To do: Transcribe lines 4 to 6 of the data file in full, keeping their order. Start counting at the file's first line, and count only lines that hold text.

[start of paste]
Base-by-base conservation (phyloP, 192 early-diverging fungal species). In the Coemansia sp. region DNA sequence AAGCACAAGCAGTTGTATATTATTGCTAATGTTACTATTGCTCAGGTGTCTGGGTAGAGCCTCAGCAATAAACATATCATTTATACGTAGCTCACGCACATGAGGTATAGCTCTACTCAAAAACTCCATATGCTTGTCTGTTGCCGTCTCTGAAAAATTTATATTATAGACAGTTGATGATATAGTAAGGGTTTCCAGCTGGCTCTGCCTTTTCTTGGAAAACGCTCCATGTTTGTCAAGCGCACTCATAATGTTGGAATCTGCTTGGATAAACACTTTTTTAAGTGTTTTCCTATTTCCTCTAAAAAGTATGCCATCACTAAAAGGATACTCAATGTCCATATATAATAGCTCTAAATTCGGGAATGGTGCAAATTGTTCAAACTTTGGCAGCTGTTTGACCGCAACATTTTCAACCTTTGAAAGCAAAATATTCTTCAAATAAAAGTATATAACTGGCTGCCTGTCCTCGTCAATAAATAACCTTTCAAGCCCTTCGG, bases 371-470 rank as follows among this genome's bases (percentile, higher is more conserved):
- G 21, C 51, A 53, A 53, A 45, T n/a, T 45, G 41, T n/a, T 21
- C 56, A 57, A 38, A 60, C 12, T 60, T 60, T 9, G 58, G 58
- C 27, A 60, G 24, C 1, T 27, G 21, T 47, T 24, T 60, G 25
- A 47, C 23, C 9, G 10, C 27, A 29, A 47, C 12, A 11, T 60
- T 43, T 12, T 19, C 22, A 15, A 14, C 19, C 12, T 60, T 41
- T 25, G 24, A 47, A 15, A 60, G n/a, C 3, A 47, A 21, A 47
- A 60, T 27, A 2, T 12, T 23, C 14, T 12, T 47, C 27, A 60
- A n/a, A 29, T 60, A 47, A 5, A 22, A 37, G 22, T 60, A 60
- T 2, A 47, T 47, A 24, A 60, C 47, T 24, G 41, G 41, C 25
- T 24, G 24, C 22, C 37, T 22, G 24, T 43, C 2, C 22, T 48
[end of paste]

- C 27, A 60, G 24, C 1, T 27, G 21, T 47, T 24, T 60, G 25
- A 47, C 23, C 9, G 10, C 27, A 29, A 47, C 12, A 11, T 60
- T 43, T 12, T 19, C 22, A 15, A 14, C 19, C 12, T 60, T 41